“Well observed, Jens Andreas. As you know we have in our book “The Biological Human Being” sketched out a possible way to overcome these problems which arise in huge communities, to play on these properties which arise in close relations (generosity, cooperation, control over corruption etc.). We call it In-Group Democracy, it means among others democratic control of production and distribution. A combination of the self-owner democracy of the right and the true goal of environment movements and the left: Justice, distribution, sustainability and a safe future.”
“Avhengigheten av en velferdsstat har tatt bort ansvarfølelsen den enkelte hadde overfor det nære fellesskapet. Dette er ikke noe forsvar for liberalisme som kun erstatter velferdsstaten med avhengighet av private institusjoner som utfører de samme tjenester, men da er man i tillegg bundet til et rotterace. Ansvar og fellesskap må være organisk om det ikke skal utvikles til et passivt mekanistisk forhold mellom stat og borgere.” – A. Viken
“The dependency of a welfare state has taken away the responsibility the single person felt for his nearby community. This is no defense for liberalism, which only replace the welfare state with dependency on private institutions performing the same services, but when you in addition is bound to a “rats race”. Responsibility and community must be organically if it shall not develop into a passive and mechanistic relationship between state and citizens.”
In these words A. Viken has masterly said everything I wanted to say with my essay.
Also I was tired of everybody criticizing the corporations while nobody criticized the corporate welfare state, I think these people are cowards. Actually I sent my article to permaculturenews.org before giving it to Bauwens, but the editor there was almost mad at me for complaining about my welfare state. Also Bauwens said he didn’t agree with me, but he didn’t mind. For him it was ok to put it up as long as it was somewhat p2p-oriented and might got someone to think.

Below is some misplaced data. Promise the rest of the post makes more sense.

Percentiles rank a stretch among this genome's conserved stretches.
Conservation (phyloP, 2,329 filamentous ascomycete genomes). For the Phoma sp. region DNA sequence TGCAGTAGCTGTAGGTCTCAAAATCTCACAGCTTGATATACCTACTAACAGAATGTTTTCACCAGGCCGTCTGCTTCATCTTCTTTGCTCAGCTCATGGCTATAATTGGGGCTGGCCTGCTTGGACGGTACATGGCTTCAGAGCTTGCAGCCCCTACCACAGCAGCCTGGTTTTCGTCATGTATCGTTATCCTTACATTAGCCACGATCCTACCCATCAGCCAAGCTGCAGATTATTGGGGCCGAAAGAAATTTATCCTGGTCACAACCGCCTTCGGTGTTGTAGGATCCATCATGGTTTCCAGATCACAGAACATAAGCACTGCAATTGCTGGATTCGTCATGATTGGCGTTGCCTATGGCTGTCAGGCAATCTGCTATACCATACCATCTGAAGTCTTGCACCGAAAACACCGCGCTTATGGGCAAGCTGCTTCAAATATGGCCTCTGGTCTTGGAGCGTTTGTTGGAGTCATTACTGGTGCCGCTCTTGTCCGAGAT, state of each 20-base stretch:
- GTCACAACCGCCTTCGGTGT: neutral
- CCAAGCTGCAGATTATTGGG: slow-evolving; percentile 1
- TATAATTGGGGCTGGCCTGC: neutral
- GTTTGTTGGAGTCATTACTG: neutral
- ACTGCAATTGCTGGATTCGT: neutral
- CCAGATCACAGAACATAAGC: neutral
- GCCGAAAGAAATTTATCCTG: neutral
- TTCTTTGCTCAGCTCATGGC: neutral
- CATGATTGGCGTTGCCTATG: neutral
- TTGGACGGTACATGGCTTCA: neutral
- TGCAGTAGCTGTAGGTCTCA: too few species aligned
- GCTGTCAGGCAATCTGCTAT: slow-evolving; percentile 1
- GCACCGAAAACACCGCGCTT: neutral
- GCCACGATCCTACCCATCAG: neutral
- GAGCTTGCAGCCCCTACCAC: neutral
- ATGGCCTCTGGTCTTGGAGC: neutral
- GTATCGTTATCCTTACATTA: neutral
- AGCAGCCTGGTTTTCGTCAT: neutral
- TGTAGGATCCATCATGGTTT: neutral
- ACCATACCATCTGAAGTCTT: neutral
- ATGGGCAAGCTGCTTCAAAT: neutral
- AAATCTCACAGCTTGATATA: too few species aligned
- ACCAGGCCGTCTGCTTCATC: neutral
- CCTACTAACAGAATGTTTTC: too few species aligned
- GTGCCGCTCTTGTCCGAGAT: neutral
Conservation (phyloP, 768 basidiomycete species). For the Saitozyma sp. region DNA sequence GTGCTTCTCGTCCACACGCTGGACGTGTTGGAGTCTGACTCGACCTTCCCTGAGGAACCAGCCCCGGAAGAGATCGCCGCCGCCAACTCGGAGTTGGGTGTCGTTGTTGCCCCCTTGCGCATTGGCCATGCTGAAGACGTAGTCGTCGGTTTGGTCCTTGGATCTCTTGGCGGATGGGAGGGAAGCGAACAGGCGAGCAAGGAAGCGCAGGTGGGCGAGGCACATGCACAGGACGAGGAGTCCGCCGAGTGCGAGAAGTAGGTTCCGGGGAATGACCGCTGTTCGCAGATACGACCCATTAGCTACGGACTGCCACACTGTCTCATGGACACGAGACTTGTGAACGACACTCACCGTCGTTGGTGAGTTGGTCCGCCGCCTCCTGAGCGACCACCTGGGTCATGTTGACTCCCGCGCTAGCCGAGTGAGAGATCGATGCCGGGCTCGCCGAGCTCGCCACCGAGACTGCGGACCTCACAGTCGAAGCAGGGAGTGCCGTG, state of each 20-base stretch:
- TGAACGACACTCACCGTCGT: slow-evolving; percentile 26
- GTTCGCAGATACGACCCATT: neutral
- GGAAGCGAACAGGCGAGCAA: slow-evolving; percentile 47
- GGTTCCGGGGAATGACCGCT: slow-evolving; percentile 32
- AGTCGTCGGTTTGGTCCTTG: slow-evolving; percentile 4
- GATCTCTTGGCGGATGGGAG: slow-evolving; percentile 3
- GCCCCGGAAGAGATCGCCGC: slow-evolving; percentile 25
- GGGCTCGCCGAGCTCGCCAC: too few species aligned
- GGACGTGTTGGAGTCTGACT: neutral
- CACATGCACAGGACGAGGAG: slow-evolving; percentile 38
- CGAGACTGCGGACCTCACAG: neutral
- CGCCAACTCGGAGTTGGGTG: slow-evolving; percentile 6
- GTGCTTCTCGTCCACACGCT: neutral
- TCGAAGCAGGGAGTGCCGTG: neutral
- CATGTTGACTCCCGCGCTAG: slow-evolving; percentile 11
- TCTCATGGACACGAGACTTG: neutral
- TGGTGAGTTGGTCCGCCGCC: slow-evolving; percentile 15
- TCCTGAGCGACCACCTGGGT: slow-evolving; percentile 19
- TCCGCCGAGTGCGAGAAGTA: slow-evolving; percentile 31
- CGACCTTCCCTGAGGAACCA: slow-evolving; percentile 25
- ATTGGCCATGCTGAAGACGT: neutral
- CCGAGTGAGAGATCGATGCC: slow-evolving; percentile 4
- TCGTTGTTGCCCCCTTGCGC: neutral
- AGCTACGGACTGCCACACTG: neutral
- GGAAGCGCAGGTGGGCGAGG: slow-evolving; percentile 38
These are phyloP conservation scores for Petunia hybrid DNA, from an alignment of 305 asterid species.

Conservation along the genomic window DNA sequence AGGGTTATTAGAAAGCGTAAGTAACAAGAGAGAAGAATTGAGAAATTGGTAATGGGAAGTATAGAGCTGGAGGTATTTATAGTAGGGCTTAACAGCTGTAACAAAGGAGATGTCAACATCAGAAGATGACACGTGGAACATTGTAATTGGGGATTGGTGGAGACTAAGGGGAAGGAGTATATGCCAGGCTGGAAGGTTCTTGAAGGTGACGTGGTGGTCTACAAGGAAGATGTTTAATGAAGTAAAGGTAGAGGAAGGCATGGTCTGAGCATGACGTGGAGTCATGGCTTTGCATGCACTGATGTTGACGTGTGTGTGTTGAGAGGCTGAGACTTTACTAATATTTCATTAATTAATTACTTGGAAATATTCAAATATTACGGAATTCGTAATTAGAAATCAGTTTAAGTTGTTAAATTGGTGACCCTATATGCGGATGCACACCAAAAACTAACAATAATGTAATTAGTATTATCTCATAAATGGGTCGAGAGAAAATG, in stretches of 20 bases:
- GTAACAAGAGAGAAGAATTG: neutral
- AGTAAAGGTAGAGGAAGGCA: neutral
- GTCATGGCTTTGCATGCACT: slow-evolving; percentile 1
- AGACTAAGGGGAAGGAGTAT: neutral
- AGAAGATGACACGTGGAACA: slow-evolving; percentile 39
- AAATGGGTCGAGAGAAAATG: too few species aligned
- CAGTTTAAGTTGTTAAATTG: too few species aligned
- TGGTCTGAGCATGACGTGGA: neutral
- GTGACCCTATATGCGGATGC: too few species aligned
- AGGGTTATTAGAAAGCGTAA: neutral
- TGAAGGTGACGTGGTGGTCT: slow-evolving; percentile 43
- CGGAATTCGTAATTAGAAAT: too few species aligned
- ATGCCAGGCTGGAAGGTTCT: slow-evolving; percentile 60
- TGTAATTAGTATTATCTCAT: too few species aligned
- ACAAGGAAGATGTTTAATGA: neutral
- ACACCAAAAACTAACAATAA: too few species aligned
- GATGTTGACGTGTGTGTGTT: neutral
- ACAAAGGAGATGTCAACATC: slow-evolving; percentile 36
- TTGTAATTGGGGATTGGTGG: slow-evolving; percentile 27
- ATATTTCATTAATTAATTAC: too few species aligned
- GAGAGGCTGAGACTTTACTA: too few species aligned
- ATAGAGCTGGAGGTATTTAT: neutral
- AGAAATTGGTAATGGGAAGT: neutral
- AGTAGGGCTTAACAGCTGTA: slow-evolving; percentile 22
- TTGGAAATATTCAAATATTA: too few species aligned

‘Messy’ street patterns provide the most functional urban space:
“Venice has 1,725 intersections per square mile. “It’s very complex, it’s very messy, and people walk,” said Allan Jacobs, urban design consultant, former San Francisco planning director, and author of Great Streets.
Brasilia, near the opposite end of the spectrum, “has 92 intersections, and you don’t walk there,” The Vancouver Sun reported Jacobs as saying. “Irvine, California is the classic automobile city. It has just 15 intersections, the lowest I’ve ever counted.”"
On Zahavi, who discovered the “handicap principle”, his work and it’s significance is brilliantly explained in Bongard’s book, I’ll let you know when it’s published in English and German language. Bongard’s point is that we only have a basic salary decided democratically, while what motivate us is by utilizing the positive energy found in the handicap principle.
By the way, I plan my next essay to be about the thrush bird the Arabian Babbler, which Amoz Zahavi studied for about 40 years. I will write it for Kulturverk first, but hope to translate it into English.
"The built environment, with its geometrical symbolism, talks about the culture that has created it, and expresses the intimate values of a culture. So, if in the past the built environment was interconnected with their physical and spiritual surroundings, the contemporary has expressed the excessive power of a mechanical culture determining the loss of human identity in favor of “artificial identity”. This artificial structure has transferred its cultural reductionism also to urbanism and architecture and caused laceration of society and deformation of ethical and esthetical values. This new design represents and symbolizes new values like hedonism and a devoid sense of nothing, and is the sculptural expression of our society." – Biourbanism